Special Commission Meets Wed, June 14th
Mass Indigenous Agenda Rally – Thu, June 15th
On Monday, June 1st, Brookfield became the 76th town in Massachusetts to approve a resolution in favor of changing the state flag and seal.
The southern Worcester County town (population 3,400), passed the flag and seal resolution at annual town meeting by a vote of 52 to 36, after a stirring speech by local advocate Sherry Zitter.
The margin of victory, in a town that had voted for Donald Trump over Joe Biden by five percentage points in 2020, came as a bit of a surprise even to supporters, since the Town of Brookfield still keeps an image of Indigenous protectors burning down a settler’s cabin in 1675 as the official town seal.
Maybe that unfortunate symbol will get a much needed update at the 2024 town meeting!
Brookfield, a beautiful place of slow moving rivers and peaceful lakes in the heartland of Nipmuc country, worked together with representatives of the Chaubanagungamaug Band in 2017-18 to support the permanent preservation of Tobin Beach, an ancient and historically significant Native village and burial site on the shores of Quaboag Pond.
The site, which had been used in recent years as a recreational campground, has now been placed on the National Register of Historic Places, preventing further development.
Now, with the favorable result at Brookfield town meeting, we can say 22% of the cities and towns have voted in favor of changing the flag and seal of the Commonwealth.
Thank you, Brookfield!
To view of map of progress of the town meeting and city council votes on this issue, go to: https://changethemassflag.com/?da_image=2106
If you would like to help add your city or town to the growing list of communities favoring a change to the Massachusetts flag and seal, please get in touch using the contact button on the changethemassflag.com homepage.
Special Commission Meets Again!
On Wednesday, June 14th from 1:00 to 2:00 pm, the Special Commission on the Official Seal and Motto of the Commonwealth will hold a virtual meeting available for livestreaming under the Hearings & Events section at www.malegislature.gov.
This will be the first time the Special Commission has met since December of 2022.
On the agenda will be discussion of a statewide opinion survey to be carried out in conjunction with UMass Boston to gauge public sentiment on design elements for a new flag and seal for Massachusetts.
Supporters of this historic process of review and change to our state symbol are encouraged to tune in to this pivotal meeting, and stay informed.
The special commission was recently granted an extension on their reporting deadline until mid-November of 2023. By then, the commission is expected to issue a final recommendation for a new state flag and seal.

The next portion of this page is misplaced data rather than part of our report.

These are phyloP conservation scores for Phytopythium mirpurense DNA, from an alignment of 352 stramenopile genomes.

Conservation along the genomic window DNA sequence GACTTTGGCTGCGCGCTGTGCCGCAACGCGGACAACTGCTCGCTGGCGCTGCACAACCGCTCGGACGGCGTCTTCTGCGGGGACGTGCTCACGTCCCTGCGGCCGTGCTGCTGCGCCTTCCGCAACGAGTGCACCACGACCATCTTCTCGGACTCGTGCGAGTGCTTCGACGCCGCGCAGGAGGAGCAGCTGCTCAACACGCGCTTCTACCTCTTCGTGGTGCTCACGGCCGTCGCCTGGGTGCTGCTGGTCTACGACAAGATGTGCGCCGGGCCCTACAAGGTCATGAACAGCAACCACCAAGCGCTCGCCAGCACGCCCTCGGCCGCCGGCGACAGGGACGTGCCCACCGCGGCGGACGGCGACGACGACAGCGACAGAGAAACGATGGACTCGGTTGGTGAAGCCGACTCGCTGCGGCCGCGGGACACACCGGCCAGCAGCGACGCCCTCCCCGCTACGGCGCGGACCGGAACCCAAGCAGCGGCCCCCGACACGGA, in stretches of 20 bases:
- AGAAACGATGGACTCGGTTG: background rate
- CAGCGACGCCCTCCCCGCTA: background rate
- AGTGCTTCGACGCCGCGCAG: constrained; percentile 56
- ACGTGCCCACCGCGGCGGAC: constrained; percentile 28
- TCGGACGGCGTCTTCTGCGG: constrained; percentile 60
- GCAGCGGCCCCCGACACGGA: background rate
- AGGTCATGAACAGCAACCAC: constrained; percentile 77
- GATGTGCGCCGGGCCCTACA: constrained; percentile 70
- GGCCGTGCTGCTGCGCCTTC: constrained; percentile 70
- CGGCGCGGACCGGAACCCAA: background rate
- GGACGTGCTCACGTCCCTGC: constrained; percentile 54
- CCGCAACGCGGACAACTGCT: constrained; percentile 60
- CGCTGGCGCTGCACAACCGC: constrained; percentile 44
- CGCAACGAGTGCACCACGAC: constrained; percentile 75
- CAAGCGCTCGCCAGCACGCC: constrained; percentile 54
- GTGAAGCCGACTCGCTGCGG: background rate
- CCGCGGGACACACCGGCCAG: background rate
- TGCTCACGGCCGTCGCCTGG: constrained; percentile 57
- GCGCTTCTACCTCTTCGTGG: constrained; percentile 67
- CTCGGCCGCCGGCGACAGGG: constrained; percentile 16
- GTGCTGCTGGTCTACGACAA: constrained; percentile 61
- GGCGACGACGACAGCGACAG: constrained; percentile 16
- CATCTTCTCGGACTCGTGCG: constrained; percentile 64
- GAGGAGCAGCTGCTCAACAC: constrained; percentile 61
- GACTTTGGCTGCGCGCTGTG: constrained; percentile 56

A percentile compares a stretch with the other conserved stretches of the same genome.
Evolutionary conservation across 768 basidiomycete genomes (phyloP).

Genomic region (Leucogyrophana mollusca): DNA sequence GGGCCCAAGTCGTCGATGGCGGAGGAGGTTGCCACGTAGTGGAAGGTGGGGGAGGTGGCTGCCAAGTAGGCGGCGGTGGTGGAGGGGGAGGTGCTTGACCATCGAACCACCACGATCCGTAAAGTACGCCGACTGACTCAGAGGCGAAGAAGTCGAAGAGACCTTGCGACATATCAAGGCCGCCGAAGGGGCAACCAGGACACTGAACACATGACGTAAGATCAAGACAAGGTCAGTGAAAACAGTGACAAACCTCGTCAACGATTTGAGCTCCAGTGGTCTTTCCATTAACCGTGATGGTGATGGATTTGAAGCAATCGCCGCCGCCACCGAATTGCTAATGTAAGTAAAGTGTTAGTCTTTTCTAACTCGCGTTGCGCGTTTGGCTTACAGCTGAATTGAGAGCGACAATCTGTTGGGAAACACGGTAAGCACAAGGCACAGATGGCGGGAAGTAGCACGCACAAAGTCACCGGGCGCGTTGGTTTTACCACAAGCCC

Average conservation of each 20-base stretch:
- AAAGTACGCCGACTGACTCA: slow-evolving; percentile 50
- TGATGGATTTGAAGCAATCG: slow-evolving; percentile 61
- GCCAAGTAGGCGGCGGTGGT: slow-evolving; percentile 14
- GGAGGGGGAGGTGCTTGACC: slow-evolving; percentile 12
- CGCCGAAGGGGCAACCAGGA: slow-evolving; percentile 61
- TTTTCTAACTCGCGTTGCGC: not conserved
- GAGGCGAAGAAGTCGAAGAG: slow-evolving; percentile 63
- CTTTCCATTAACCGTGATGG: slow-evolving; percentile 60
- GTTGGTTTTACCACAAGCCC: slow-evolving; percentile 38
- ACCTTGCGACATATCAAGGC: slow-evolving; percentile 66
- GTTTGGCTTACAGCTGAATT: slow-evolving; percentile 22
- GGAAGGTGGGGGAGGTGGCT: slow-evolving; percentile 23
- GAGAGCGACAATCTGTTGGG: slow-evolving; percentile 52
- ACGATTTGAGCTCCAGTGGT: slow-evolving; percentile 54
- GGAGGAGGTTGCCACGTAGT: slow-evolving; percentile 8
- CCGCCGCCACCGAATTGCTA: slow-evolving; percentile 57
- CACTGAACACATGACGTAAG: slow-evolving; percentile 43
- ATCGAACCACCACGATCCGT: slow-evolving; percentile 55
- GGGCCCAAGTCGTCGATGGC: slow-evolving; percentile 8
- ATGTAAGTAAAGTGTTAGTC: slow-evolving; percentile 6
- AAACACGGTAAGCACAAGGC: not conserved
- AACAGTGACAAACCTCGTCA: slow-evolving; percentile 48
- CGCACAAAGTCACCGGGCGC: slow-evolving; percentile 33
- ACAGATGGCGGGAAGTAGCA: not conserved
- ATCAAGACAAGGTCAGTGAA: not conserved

It is important to note that it will then be up to the legislature to enact the commission’s recommendation and actually change the flag and seal, so we need to keep the pressure on.
State House Rally! June 15th
On Thursday, June 15th, the Mass Indigenous Legislative Agenda has called a statewide rally and advocacy day at 11:30 a.m. on the state house steps in Boston, to support passage of their top five legislative priorities. Allies, please attend!
These bills will ban the use of Native mascots in public schools across the Commonwealth, replace Columbus Day with Indigenous Peoples Day in Massachusetts, celebrate and teach Native culture and history in our public schools, improve educational outcomes for Native students, and protect Native cultural artifacts from being sold for profit.
More than two dozen school districts in Massachusetts continue to use discriminatory Native sports mascots in defiance of the documented evidence of the harm they cause.
Earlier this year, New York joined Maine and many other states that have banned the use of Native sports mascots in public schools, putting further pressure on the Massachusetts legislature to finally step up and pass H.477 / S. 245 and end the use of racist mascots in our public schools.
Massachusetts continues to honor the father of slave trading in the Americas, Christopher Columbus, a documented rapist of Native women, whose men perpetrated the most barbaric acts of genocide against Native people. It is long past time for Massachusetts to follow the lead of Vermont, Maine, and so many other states in replacing Columbus Day with Indigenous Peoples Day, by passing H.2989 / S. 1976.
To support all five of the legislative priorities of the Mass Indigenous Legislative Agenda, come to the state house in Boston on Thursday, June 15th, for the 11:30 am to 1:30 pm rally and advocacy day!
For more information, and to participate even if you are not able to attend in person, please RSVP at: www.facebook.com/MAIndigenousAgenda.org/